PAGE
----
Sex and the Internet

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Last April, two massive events shook up the business of sex on the internet.

Firstly, the FBI shutdown a website called Backpage which is a prolific website for posting online personals that had become a mainstay for sex-workers to secure clientelle. Days after that, President Trump signed two new bills into law, the Stop Enabling Online Sex Trafficking Act (SESTA) and Fight Online Sex Trafficking Act (FOSTA). Together these two bills essentially make websites that knowingly allow sex trafficking to happen liable for hosting the illegal activity, meant to make it easier to go after proprietors of Backpage and similar sites. Both of these moves were meant to help the vulnerable people impacted by this internet economy: minors being trafficked by pimps who sought out customers online.

For my Studio Capstone project, I am interviewing women currently (and sometimes formerly) working in the sex industry in order to better understand their vulnerabilities, how their work impacts other areas of their lives and decision making, with the ultimate goal of applying design thinking to problem in their universal experiences. In doing this work, I am consistently thinking about issues of ethics surrounding this topic and my place in it. For the purposes of this assignment for my Ethics course, I wanted to dive into the ethics behind FOSTA/SESTA and the breach of Section 230 of the Communications Decency Act and the implications on our future as a society and government.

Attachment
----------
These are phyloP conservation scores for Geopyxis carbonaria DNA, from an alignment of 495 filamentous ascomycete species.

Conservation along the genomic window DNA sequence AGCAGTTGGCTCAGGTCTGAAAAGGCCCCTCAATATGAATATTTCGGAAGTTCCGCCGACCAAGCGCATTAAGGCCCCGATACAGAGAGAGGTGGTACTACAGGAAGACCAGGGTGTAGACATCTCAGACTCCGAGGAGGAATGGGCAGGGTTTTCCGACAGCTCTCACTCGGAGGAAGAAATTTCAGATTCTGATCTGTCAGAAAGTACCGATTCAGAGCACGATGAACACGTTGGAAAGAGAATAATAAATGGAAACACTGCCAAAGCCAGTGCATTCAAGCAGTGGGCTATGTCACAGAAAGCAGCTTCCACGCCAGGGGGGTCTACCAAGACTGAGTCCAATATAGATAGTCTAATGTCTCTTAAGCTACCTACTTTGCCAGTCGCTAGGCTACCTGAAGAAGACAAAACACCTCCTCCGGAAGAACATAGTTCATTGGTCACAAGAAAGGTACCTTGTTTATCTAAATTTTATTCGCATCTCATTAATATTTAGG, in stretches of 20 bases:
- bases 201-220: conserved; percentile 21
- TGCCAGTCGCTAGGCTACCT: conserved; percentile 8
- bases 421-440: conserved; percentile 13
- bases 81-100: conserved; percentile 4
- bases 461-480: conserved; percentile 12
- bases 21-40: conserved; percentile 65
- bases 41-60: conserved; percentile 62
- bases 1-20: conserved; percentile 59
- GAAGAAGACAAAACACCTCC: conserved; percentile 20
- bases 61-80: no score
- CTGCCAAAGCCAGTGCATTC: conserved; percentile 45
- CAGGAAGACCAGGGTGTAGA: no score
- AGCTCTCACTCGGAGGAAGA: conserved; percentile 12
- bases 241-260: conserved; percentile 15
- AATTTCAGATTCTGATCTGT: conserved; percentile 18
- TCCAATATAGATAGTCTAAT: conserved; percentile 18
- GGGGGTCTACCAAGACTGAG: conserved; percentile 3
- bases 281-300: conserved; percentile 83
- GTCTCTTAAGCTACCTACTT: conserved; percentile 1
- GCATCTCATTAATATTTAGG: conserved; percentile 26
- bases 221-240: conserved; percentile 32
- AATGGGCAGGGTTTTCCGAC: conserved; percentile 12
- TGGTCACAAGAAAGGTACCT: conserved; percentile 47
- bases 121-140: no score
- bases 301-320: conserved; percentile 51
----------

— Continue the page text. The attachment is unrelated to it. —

Section 230 of the Communications Decency Act says: “No provider or user of an interactive computer service shall be treated as the publisher or speaker of any information provided by another information content provider.”

This means that no online platform is liable to the information that is posted on the platform. Under FOSTA/SESTA, this liability is being chipped away. Sudden sites ARE liable if the activity is potentially related to sex trafficking. It is the site owners responsibility to make sure that their users aren’t allowing content that may be related to sex trafficking to exist on their platform.

Regardless of the fact that these laws are not working as they are intended to, and that they are, in fact, creating a more unsafe environment to consensual sex-workers and non-consensual sex workers alike, they also are creating a ripple effect into other places on the internet. Other sites are preemptively removing personal section of their pages in order to avoid liability charges.